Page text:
Deceptive “Leisurely

My 2010 oil painting, “Leisurely“, featured a calm body of water in dreamy aqua tint, over which swayed some soft bands, reminiscent of weeds or kelp, intersecting with shorter objects – an array of rowing boats.

At the first glance, all looked orderly – Alles in Ordnung. Yet, upon closer inspection, viewers will discover that the seemingly tidy boats in formation, actually were upside-down and they were sinking to the bottom, however serenely, especially the rower inside the completely capsized ship on the top of the painting.

So much for the idyllic scene – an allegory of our uncertain and oblivious time.

Leisurely / 悠然 / Gemächlich, Oil on Canvas, 22 in. x 28 in., 2010
Leisurely
Oil on Canvas
22″ x 28″
Completed in 2010

This painting was published by Wilde Magazine in Issue 2, 2013.

It has been choose to be part of the curated exhibited at Expressions Gallery in Berkeley (25 July – 16 October 2015: Water, Water! Water?.

Terrifying “Devils’ Dance”

My oil painting, “Devils’ Dance”, created in 2004, was inspired by passages from the novel by the late Nobel Laureate Günter Grass, “The Tin Drum” (Die Blechtrommel).

As described in “Arabesque” and Other Paintings Inspired by Literature, Grass’s “The Tin Drum” moved me to create the painting mirroring his nightmarish depiction of book burning by the Nazis. The archaic scroll with the proclamation of “Faith, Hope, and Love” on the top portion of the painting, I hope, echoed the perverse scene in that passage from the novel.

The painting was created during the dark period when George W. Bush recklessly invaded Iraq, arguably for religious reasons. I found the book burning ritual aptly reflected the paranoid and xenophobic mood of GWB’s America.

Devils' Dance / 魔鬼的舞蹈 / Teufels Tanz, Oil on Canvas, 30 in. x 48 in., 2004
Devils’ Dance
Oil on Canvas
30″ x 48″
Completed in 2004

This painting was published by Synchronized Chaos, an interdisciplinary art, poetry, literary, science, nature, cultural issues, and travel writing webzine in October 2009 and by Howard University’s review magazine The Amistad in Spring 2007.

It is currently being exhibited at Expressions Gallery in Berkeley (18 April – 17 July 2015: Hop, Skid & Jump.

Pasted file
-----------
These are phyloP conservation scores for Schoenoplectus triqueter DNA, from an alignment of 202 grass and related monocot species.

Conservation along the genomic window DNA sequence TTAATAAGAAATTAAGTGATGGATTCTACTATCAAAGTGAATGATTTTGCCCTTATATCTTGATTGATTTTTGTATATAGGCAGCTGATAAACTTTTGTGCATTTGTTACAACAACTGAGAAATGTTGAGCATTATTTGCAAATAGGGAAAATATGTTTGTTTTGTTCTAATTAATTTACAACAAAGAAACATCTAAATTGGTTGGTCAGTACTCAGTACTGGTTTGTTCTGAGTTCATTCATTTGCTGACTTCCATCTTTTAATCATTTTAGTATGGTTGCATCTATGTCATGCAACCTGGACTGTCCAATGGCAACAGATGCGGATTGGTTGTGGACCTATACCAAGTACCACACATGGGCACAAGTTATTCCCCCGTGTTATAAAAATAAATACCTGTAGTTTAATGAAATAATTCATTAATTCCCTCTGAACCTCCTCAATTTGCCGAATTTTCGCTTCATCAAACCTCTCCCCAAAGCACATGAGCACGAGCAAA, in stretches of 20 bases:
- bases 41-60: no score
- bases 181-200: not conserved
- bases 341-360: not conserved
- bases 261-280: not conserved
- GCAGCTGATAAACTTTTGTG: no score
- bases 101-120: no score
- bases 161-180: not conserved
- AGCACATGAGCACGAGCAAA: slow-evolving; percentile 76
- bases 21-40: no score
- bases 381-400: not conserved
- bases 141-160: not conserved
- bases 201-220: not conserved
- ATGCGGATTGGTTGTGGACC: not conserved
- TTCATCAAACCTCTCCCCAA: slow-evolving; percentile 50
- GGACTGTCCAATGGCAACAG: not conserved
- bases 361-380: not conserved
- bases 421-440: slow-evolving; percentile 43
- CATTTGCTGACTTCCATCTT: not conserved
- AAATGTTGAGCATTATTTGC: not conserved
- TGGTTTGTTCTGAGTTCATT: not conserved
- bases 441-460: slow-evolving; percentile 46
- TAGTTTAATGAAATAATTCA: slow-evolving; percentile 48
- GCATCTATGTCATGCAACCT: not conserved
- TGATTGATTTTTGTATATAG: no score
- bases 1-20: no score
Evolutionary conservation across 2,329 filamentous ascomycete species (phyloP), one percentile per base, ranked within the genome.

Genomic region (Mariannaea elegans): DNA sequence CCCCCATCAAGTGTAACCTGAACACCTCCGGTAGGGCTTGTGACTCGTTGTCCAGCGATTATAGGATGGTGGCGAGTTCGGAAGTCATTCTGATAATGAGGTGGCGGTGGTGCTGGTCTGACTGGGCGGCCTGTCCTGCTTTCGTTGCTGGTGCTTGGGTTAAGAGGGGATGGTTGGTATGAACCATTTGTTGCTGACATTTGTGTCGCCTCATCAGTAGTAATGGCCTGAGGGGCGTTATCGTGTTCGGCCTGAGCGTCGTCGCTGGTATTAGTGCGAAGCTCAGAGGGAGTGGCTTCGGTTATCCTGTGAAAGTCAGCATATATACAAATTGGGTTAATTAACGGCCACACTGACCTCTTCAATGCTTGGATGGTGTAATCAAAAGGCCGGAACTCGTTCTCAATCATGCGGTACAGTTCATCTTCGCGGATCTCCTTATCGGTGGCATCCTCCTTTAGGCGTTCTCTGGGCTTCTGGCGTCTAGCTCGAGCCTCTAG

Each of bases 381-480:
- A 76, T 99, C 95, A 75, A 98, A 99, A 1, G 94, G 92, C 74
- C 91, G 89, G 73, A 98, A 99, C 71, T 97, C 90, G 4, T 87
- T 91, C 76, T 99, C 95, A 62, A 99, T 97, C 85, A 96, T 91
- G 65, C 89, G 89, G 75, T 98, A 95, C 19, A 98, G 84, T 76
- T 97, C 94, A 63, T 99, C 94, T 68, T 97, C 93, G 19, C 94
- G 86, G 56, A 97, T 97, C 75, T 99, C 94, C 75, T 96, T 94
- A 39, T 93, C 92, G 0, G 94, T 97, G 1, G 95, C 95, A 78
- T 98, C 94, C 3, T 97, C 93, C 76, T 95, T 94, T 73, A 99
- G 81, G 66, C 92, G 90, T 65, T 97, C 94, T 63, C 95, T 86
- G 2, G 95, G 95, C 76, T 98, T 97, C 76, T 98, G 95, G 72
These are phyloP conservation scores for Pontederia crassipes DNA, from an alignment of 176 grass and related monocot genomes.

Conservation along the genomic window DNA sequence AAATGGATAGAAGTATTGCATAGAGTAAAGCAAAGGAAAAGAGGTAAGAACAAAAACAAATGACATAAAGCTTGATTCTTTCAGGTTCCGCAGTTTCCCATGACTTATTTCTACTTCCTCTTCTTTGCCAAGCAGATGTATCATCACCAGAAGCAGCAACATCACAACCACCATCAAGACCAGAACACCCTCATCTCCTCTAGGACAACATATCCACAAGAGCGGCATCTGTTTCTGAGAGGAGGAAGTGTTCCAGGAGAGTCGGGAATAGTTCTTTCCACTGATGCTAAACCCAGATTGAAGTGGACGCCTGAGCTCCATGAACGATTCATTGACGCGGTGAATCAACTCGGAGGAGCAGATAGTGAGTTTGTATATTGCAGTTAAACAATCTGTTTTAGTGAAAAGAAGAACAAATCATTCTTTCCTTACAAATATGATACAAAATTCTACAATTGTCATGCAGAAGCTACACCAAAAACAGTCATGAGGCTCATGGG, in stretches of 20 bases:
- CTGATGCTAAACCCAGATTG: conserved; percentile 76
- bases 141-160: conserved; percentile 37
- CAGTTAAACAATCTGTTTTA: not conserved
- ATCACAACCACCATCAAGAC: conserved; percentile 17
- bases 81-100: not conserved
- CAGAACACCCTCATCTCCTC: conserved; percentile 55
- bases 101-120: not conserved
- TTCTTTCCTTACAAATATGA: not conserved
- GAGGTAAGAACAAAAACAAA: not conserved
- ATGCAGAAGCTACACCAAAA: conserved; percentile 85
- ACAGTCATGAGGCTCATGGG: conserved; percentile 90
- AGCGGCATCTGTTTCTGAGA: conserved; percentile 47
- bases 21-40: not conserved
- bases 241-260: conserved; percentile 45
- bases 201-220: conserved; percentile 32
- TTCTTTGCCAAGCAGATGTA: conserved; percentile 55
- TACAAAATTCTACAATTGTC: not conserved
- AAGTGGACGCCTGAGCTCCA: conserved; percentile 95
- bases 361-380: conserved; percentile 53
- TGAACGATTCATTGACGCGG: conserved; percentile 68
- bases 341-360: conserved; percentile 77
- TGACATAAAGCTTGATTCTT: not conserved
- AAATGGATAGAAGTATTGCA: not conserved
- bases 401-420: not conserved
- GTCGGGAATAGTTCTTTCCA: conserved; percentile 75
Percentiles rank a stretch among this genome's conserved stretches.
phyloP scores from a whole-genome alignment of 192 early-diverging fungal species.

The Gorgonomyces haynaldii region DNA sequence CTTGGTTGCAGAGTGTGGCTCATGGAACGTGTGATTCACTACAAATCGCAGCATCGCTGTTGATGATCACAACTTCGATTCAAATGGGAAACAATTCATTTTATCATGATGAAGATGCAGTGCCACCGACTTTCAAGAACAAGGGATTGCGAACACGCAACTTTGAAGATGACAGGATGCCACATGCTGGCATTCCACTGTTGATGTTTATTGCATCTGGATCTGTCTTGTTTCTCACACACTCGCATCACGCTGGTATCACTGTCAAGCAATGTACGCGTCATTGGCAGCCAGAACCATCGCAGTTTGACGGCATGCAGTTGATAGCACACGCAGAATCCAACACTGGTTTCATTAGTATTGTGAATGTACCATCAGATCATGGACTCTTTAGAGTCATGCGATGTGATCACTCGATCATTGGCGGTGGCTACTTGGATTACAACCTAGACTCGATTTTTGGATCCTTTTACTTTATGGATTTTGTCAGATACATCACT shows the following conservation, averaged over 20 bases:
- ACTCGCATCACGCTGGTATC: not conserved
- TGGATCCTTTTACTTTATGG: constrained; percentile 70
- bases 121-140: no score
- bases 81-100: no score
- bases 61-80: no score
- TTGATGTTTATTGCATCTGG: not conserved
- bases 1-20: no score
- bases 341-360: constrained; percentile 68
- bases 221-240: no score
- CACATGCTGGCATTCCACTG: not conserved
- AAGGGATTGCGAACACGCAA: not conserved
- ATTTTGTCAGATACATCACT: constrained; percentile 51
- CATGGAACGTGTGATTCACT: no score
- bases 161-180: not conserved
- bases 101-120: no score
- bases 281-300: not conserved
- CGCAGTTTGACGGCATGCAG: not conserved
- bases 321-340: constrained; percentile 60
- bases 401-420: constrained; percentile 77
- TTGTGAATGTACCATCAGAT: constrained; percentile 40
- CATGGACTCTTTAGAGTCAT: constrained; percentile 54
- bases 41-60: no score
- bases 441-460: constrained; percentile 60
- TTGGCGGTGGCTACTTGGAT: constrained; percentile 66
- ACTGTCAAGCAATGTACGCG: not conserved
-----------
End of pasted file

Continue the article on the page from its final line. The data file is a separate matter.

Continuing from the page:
Oil Painting “Mackerel”

I am very proud of my 2007 oil painting “Mackerel”, in which I managed to capture both beautiful and sinister elements of a daily object, fulfilling a most tantalizing pursuit of mine.

With its intense colors and bold strokes, this painting economically presents a sleekly fish, intently staring upwards, as if ready to confront its captor; at the meanwhile, its eye also betrayed the fish’s sad resignation to its imminent demise. The background of the painting was plain drop cloth, hatched lightly, and dominated by sickly greenish-yellow from the left and graduated to an intense blue to the right. The intense vertical blue patch also represents the deep water being turned upright, in a disorientated world.

Mackerel / 鯖魚 / Makrele, Oil on Canvas, 28" x 22", Completed in 2007
Mackerel
Oil on Canvas
28″ x 22″
Completed in 2007

This painting was just awarded of 1st 2015 ArtSlant Showcase Winner.

It was also selected for exhibition at ViewPoint 2009, 41st Annual National Juried Art Competition, Cincinnati Art Club, Ohio, November 2009.

This painting was included in two-person show at Trilogy Studio, San Francisco, 2011, and it was exhibited at Artist-Xchange Gallery, San Francisco, in 2009.

Bird Painting “Crow”

Crows are fascinating animals – omnipresent, prophetic and somewhat sinister. There were many crows hover around my neighborhood and quite often I was struck by the peculiar complex air they exude when they perched high on telephone poles, which dotted and dominated the bleak urban/suburban landscape of my environ.

I was moved by such vision to create a painting, titled simple Crow, depicting a lone crow in a forlorn urban space, aiming to capture such leaden atmosphere and desolate melancholy.

Crow / 烏鴉 / Krähe, Oil on Canvas, 24" x 18", Completed in 2009

Crow / 烏鴉 / Krähe
Oil on Canvas
24″ x 18″
Completed in 2009

Now, this Crow has been shipped to San Diego, for a show titled “The Crow Show: An Homage to The Raven” in Studio Door Gallery.

Exhibition Dates: February 2 – 27, 2015 Mission Valley Reception: February 5, 2015 6:00 – 9:00 PM Ray Street Reception: February 6, 2015 6:00 – 9:00 PM.

Prior to that, it was exhibited in the gallery of a legendary recording studio in San Francisco, Studio Trilogy in 2011:

Studio Trilogy, San Francisco _ 3591

Featured Oil Painting “Upstream”

Last week, I shipped to Seattle my 2008 oil painting, Upstream, which has been selected for the juried show, 2014 Evergreen Association of Fine Arts (EAFA) Open Exhibition, at EAFA Gallery in the Seattle Design Center (5701 Sixth Avenue South, Suite P292, Seattle, WA 98108).

This modest painting, measured 24″ by 18″, semi-abstract in style, clearly influenced by Chinese ink painting, depicts a fish or two struggles to swim upstream, against the current.  It is fitting for the painting to travel to Seattle, because it was in that city when I witnessed an amazing salmon run in Chittenden Locks Fish Ladder several years ago.

Upstream / 逆流 / Gegen den Strom, Oil on Canvas, 24" x 18", Completed in 2008

Upstream / 逆流 / Gegen den Strom
Oil on Canvas
24″ x 18″
Completed in 2008

This painting was not a frank documentation of that fish ladder scene; rather, when I painted it, I was trying to capture a free spirit, a spirit to overcome adversaries.  I deliberated chose a black and white color scheme, and a bold, almost abstract outline, as I was mostly interested in something elemental, less representational.

This work surely has a charmed life and earned a fair bit of recognitions – in 2009, it was published in The William and Mary Review by The College of William and Mary, Virginia, Volume 47.